Fighter jet's defective oxygen-supply system caused crash

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February 12, 2013

Fighter jet's defective oxygen-supply system caused crash 

The plaintiff sued the aircraft’s designer and manufacturer, alleging that the jet’s design failed to protect critical life-support systems from the impact of bleed-air system failures, among other claims. The parties settled before trial for a confidential amount. Haney v. Boeing Co.

U.S. Air Force Captain Jeffrey Haney, 31, was piloting an F-22 Raptor fighter jet on a routine training mission in Alaska. As he was returning to base, one of the aircraft’s systems detected an engine bleed air leak and triggered a function that stopped the on-board oxygen-generating system. The airflow to Haney’s oxygen mask was cut off, and his breathing was severely restricted. The jet crashed in the Alaskan wilderness, killing Haney. He is survived by his wife and two minor daughters.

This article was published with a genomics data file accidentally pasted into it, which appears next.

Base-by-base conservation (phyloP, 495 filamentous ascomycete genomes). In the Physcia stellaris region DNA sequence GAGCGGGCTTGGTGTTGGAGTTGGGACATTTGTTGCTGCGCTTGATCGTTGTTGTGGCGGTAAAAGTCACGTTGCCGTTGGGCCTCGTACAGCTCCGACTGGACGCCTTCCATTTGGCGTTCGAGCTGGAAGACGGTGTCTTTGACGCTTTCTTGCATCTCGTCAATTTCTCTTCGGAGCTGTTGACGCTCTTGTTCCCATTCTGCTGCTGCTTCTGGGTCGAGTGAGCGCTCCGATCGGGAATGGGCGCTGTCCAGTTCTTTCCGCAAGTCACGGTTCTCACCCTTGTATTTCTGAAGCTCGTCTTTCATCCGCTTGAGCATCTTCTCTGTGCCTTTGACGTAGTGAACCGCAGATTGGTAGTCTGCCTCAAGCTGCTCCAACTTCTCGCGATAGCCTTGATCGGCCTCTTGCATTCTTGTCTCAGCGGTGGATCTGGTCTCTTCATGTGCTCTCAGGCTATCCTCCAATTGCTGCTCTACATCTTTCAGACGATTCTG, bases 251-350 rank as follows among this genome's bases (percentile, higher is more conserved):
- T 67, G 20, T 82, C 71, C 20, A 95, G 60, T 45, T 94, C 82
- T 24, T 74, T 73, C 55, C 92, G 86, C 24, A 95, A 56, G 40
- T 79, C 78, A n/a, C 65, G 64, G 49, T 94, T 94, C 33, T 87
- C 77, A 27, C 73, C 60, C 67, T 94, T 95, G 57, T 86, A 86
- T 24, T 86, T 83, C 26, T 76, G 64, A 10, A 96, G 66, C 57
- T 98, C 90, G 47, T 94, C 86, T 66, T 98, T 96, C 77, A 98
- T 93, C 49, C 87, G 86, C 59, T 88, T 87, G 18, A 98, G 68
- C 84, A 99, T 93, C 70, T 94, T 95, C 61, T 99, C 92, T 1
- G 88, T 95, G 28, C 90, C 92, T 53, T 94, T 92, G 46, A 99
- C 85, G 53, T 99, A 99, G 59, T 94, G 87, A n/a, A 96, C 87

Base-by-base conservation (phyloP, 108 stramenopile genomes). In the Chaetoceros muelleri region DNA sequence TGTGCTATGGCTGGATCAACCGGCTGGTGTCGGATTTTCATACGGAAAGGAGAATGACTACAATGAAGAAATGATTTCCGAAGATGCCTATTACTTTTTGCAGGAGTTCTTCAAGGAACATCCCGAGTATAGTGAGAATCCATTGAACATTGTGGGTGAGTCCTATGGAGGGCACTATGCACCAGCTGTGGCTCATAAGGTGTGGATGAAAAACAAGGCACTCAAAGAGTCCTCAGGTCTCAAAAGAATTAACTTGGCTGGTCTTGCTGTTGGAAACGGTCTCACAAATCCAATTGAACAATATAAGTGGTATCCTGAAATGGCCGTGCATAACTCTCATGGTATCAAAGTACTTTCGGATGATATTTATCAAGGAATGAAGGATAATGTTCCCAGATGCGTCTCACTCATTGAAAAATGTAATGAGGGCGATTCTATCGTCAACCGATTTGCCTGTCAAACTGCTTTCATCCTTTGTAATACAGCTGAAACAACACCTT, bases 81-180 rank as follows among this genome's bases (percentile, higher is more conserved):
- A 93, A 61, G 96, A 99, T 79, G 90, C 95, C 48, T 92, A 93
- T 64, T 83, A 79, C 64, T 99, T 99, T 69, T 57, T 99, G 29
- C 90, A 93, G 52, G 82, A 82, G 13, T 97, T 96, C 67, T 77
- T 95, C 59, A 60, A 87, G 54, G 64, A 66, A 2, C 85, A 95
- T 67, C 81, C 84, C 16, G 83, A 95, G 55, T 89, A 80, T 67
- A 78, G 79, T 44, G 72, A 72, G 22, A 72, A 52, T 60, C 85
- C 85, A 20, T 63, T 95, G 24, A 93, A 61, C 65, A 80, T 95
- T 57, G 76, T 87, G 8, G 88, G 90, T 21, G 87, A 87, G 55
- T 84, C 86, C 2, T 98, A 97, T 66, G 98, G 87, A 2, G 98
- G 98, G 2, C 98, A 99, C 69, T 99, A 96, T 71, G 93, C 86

Haney’s wife, on behalf of his estate, sued Lockheed Martin Corp., which designed and manufactured the aircraft, and several other companies involved in its production or design. The plaintiff alleged that the plane crashed because Haney lost consciousness. Among other things, the plaintiff contended that (1) the jet’s design failed to protect critical life-support systems from the impact of bleed-air system failures;  (2) the backup oxygen system did not automatically provide breathable oxygen to the pilot; and (3) the backup system could be activated only manually from a location that was impossible for the pilot to access while flying the aircraft. The plaintiff also contended that the defendants were aware of the defects but failed to timely correct them.

The parties settled before trial for a confidential amount.

Citation: Haney v. Boeing Co., No. 1:12-cv-02729 (N.D. Ill. Aug. 14, 2012).

Plaintiff counsel: AAJ member Michael Kelly Demetrio, Chicago; and John J. Gagliano and Bradley J. Stoll, both of Philadelphia.

Comment: Numerous Air Force pilots have reported hypoxia-like symptoms, including dizziness and blackouts, while piloting F-22 jets. The Air Force recently contracted with Lockheed to install an automatic backup oxygen system in the jet. Until that work is completed, the jets are grounded from flying air patrol missions in Alaska.


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